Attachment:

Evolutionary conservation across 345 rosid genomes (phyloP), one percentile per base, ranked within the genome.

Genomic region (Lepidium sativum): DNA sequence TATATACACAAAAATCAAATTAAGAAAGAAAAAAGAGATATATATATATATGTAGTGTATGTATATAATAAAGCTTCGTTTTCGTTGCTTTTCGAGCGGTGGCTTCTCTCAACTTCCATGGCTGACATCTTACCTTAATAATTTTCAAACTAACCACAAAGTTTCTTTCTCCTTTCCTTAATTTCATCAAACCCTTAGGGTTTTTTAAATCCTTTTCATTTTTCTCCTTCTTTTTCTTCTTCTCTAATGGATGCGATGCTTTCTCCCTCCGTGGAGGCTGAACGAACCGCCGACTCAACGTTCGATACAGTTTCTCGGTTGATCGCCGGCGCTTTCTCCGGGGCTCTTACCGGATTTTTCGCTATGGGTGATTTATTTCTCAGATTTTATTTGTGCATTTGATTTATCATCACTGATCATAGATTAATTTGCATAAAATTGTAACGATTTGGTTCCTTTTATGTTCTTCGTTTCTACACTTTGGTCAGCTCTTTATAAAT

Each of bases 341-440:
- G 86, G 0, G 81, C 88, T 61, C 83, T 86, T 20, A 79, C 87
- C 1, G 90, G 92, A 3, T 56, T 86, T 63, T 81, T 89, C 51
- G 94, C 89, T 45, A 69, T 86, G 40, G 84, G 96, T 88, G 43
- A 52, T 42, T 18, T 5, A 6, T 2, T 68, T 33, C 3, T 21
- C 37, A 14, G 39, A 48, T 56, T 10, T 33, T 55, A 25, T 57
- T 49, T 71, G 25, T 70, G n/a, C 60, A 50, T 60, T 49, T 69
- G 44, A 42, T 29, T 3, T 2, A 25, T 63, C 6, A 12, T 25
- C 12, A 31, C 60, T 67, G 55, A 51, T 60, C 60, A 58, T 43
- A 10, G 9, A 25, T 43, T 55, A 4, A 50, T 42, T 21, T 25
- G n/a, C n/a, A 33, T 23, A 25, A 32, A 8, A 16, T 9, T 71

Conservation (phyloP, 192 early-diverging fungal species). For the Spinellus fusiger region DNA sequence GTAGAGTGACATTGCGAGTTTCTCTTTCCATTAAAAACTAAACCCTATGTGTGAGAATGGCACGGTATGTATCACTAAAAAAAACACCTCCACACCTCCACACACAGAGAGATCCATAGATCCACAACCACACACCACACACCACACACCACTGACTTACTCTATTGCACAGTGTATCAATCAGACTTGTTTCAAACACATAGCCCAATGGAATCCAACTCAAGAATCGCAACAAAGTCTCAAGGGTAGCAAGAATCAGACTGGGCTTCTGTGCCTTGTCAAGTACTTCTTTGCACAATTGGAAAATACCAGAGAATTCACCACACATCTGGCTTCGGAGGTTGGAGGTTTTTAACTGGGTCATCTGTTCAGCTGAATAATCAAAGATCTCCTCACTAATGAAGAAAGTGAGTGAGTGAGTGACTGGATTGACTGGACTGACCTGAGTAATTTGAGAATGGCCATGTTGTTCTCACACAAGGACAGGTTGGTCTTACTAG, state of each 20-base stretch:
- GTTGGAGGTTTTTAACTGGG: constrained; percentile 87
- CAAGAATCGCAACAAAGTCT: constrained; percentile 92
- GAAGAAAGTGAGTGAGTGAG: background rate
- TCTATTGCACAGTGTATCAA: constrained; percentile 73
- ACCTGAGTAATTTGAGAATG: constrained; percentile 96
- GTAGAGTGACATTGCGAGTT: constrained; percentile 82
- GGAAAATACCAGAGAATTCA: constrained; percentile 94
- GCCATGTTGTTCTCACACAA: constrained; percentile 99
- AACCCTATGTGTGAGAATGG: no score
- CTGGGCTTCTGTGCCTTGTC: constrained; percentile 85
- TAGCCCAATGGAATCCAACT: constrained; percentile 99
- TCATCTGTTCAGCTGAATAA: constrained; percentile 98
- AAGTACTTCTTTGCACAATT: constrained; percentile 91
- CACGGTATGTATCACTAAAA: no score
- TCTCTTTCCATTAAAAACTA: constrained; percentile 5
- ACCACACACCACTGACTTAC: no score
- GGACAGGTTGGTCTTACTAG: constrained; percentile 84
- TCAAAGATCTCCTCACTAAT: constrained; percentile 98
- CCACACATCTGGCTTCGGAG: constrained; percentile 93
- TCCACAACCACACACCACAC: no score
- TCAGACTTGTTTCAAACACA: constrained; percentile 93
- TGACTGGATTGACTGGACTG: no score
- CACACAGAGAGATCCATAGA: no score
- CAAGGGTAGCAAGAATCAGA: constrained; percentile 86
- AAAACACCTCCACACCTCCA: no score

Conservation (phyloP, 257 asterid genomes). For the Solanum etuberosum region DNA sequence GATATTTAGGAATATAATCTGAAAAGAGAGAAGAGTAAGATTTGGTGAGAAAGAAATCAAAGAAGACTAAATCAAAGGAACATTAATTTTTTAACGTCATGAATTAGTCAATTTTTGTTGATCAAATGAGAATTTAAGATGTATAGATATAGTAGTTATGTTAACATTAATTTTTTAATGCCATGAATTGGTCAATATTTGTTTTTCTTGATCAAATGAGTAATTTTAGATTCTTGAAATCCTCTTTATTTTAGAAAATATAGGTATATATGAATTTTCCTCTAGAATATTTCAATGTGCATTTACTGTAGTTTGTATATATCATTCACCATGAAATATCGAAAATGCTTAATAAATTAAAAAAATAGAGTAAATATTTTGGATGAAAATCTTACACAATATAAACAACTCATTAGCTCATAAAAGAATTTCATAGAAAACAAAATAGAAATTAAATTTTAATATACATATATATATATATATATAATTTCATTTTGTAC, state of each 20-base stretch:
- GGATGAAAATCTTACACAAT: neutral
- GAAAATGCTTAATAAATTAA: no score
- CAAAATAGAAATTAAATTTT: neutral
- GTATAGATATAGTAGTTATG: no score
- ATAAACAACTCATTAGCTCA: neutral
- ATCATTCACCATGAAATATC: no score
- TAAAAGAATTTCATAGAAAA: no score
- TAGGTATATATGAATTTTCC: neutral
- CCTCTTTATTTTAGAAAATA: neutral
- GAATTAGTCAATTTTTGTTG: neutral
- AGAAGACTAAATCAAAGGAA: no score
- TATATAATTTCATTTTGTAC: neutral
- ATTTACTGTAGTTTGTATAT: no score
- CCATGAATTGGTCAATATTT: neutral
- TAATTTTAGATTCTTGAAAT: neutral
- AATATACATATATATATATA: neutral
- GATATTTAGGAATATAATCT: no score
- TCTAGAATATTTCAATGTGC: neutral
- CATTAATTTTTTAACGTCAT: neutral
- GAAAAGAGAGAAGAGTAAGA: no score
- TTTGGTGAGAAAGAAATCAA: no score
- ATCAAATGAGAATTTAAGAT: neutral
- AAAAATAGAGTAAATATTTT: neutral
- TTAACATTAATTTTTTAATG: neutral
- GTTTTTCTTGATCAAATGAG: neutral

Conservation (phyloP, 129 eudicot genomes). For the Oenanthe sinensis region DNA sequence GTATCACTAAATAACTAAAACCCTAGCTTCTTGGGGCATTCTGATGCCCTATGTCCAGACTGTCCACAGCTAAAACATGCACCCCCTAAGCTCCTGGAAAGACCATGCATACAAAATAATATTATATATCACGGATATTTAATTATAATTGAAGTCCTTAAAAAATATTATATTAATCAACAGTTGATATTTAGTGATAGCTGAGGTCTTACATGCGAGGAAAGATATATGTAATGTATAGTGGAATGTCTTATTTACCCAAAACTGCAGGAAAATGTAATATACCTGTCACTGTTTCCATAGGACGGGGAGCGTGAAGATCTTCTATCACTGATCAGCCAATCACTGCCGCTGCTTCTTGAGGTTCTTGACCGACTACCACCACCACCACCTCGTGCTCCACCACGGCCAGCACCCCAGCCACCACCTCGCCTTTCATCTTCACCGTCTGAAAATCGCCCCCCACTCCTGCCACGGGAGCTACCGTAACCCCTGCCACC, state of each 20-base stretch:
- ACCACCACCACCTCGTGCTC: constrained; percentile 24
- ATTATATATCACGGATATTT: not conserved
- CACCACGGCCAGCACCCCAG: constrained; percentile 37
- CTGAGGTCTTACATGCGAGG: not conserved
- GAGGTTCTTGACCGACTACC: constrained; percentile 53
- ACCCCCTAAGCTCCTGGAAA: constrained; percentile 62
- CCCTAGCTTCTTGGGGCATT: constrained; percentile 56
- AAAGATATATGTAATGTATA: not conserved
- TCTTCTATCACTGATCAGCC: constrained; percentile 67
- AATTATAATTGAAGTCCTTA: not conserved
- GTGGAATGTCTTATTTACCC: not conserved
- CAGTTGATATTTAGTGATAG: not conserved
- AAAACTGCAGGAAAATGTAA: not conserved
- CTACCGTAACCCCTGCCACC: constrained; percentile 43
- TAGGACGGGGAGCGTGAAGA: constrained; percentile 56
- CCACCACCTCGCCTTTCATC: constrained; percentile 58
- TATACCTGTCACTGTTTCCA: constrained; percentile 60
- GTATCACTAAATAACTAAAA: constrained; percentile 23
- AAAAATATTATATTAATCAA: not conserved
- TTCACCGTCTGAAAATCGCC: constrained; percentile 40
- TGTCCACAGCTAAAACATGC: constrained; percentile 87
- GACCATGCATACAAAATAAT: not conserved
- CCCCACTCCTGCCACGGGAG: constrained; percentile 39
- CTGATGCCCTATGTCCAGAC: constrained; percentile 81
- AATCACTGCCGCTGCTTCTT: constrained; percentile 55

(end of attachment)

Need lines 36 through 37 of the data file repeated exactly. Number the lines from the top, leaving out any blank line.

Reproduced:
- TGACTGGATTGACTGGACTG: no score
- CACACAGAGAGATCCATAGA: no score